RGM INTRODUCING – WE INTERVIEW LEEDS BAND ABOUT-FACES
What made you decide that music is a thing for you?
I think we’ve all been surrounded by music since we were young. Whether that be parents playing records or siblings learning instruments. I think being a fan of music is crucial in the process of making music and wanting to be in a band. Really we’re all just fans and we want to make music to connect with other people. Connecting with people on a humane level is pretty hard to do continuously, and especially to a large number of people – certainly in the generation we live in, music allows you to connect humanely and openly which we’re all advocates of.
Introduce us / all to the members and your musical history?
So, I am Sennen Ludman and I’m on guitar and vocals. We have Danielle Capstick on keys and vocals; Cormac Connolly on lead guitar; Joseph Schofield on drums/percussion and Nigel Ngwenya on bass guitar.
We’ve all known each other for many years around the Leeds and Yorksire music scene, some of us have been in bands together before. Once Covid-19 put the world on pause, I decided to start a new ensemble, having written well over a hundred songs in isolation, we jammed for nights on end trying to find a new sound and style we all believed in, I then recruited family member Daniellie into the group to further add to the sound that I was after, and the rest is history.
What was the first song you heard that steered you into a music path?
Tough one really! Couldn’t really answer on behalf of the band because we’re all into completely different styles and influences. For me I remember being really young in the passenger seat of my dads VW Camper listening to The Killers – Hot Fuss on repeat, specifically Glamorous Indie Rock and Roll, so I think this idea of stadium guitar music stemmed from them early days.
It has to be the live performance of Moby Dick by Led Zeppelin. I first watched it when I was 10 years old and it left me in awe. Bonham’s presence is unmatched, and the silence of the crowd throughout leaves nothing but the sound of a musician flowing with freedom. To captivate a crowd as such would be liberating to say the least.
I was brought up on a mixture of rock and the 90’s. As a kid I remember being obsessed with Green Days, Bullet in the Bible, which is their live performance in Milton Keynes but as a kid I never thought I’d end up performing myself in a band.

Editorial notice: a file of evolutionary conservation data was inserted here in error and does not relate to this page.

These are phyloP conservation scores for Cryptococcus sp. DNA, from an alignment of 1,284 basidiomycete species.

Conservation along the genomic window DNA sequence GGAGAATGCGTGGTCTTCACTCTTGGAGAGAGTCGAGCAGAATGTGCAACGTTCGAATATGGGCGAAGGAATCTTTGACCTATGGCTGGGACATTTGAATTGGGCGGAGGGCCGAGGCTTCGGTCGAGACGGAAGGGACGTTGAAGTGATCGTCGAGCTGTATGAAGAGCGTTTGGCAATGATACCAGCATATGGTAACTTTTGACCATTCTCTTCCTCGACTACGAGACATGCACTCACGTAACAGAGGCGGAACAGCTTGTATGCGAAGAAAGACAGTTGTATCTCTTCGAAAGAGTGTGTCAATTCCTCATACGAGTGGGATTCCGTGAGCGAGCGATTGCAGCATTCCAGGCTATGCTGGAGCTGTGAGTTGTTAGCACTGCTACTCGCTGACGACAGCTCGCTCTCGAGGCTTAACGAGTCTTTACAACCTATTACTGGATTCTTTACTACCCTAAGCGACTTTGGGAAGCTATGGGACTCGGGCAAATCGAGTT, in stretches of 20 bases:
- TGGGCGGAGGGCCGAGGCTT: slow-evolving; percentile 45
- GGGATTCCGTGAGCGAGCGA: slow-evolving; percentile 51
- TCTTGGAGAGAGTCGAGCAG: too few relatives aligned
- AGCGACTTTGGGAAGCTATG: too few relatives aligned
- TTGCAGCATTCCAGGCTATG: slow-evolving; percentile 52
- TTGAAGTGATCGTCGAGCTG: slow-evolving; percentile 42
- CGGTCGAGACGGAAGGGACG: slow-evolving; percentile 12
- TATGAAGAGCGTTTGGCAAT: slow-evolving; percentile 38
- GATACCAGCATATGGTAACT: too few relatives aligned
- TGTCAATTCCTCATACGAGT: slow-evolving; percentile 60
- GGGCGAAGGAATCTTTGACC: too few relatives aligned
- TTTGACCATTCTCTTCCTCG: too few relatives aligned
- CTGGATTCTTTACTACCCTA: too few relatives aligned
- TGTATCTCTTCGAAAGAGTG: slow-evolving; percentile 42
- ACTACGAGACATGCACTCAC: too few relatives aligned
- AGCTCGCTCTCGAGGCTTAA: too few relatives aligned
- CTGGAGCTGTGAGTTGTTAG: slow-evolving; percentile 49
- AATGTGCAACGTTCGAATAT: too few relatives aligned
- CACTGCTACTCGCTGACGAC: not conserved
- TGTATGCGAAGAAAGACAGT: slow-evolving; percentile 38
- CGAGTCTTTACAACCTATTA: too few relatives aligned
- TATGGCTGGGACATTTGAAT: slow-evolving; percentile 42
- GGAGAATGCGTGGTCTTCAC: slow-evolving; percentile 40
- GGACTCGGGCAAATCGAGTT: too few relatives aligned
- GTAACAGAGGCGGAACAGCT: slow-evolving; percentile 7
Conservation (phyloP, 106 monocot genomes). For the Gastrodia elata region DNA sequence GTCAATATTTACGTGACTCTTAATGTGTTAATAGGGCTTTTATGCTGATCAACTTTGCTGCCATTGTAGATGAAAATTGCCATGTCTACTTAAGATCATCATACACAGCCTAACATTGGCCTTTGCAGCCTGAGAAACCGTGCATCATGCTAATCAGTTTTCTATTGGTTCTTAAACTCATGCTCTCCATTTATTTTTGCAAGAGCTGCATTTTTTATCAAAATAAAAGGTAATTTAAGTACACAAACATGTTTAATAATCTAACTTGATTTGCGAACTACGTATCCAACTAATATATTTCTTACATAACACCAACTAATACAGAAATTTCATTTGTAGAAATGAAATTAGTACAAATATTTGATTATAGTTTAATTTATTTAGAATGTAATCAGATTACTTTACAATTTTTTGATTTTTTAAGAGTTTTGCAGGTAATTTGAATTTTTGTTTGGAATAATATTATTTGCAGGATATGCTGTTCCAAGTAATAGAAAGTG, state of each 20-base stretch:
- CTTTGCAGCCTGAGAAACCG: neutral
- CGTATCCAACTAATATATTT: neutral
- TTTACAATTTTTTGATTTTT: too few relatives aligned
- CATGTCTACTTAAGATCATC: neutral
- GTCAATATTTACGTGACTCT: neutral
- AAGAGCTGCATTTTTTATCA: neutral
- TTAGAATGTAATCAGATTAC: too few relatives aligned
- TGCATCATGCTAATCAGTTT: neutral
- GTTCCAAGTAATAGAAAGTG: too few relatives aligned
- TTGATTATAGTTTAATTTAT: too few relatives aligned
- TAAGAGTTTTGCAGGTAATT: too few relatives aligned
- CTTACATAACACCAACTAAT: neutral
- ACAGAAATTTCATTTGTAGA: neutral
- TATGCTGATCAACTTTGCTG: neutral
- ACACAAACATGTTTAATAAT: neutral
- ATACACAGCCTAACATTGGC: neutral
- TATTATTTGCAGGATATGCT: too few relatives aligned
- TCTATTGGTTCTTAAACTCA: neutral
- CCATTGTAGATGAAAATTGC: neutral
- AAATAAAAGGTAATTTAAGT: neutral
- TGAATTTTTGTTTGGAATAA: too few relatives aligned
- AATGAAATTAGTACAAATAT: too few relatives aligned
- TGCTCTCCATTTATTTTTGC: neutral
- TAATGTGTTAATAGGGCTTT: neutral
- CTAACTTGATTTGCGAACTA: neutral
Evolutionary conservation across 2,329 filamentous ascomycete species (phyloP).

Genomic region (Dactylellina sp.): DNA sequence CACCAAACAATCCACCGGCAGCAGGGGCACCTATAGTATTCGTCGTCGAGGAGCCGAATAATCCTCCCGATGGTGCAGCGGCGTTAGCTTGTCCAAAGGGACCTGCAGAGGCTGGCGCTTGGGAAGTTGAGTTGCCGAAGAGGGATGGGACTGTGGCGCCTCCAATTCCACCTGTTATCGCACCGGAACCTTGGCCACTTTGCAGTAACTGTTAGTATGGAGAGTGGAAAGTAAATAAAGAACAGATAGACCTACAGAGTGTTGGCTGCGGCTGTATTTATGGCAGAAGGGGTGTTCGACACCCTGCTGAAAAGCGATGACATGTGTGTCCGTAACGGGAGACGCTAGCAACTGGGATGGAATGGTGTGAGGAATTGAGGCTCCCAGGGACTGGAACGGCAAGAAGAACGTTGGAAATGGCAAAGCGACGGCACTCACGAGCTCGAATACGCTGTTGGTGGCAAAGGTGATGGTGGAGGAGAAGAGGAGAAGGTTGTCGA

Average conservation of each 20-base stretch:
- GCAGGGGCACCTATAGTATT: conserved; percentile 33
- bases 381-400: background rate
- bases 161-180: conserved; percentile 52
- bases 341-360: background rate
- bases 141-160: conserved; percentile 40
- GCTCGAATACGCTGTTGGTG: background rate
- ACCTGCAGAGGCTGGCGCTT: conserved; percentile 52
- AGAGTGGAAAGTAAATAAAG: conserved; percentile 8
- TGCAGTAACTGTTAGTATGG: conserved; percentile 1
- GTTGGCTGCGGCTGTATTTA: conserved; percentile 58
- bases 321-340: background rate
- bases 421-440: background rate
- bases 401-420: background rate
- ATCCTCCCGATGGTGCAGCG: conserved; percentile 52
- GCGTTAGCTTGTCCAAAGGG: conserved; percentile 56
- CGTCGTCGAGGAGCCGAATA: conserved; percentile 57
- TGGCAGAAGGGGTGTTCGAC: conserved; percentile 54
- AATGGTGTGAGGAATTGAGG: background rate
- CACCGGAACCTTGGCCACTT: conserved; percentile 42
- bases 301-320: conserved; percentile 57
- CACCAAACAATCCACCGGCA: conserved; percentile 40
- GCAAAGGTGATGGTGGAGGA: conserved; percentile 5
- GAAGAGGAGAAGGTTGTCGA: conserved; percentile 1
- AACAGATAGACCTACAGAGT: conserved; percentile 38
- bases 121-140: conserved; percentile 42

I didn’t start playing drums seriously until my mid teens and what changed that for me was being in a music room with a guitarist and bass player that were jamming Psycho Killer by the Talking Heads and I was able to join in on the drums with the simplistic rock beat and from there that’s when I realised I wanted to become a drummer in a band.
I grew up playing at church so I have a lot of heavy Gospel influence. I can’t name a particular song though.
Tough to say, I have such a broad spectrum of music. I think it would have to either be Fleetwood Mac – The Chain or Paramore – Decode. 12 year old me, really wanted to be Hayley Williams.
The music industry is the hardest industry in the world to progress in. How do you feel you are doing?
Well, we have just announced the band and set up social media accounts. But so far, so good. We’ve had great reception to the teasers of the music we’re putting out and sold out our first headline show within four days. Got some more gigs and music lined up for the rest of the year so we’re just aiming to be as busy as we can be.
As you develop as an artist and develop using socials, what ways do you get new ears on your music? Any tips?
We spoke before launching the band that we just want to be as genuine as we can be, translating that onto social media platforms being as transparent as possible with our audience. Obviously we have done research on what posts do well on each platform but we just want to create a dedicated fan base, with the music at the core, not online trends.
Tell us Two truths and a lie about you?
I love music
I’m an idiot
I hate music
Figure that one out.
What’s your thought on Spotify’s monopoly on the music industry?
Spotify’s monopoly: The monopoly is both good and bad. It’s good because it gives new artists a platform to be able to release their music and allows listeners to curate their own taste as there’s improved accessibility to a wider range of music.
Also, it takes away power from record labels, radio presenter/ producers and tastemakers and makes it more difficult for them to push artists that they’re invested in for monetary or other reasons and creates more competition, therefore making it more likely that better quality music will flourish.
On the other hand, it’s bad because Spotify pays artists poorly, their music is up to the mercy of the algorithm. Also, it seems that labels have found a way to get their music to playlists and tastemakers effectively cancelling out the benefits previously listed.
Do you subscribe to any conspiracy theories?
I suppose I do. I like the idea that we aren’t alone in the universe. The things that we would learn from extraterrestrial life would transform the reality we live in. Maybe we’d even have a new audience for our own designs here on Earth.
What was the worst experience on stage?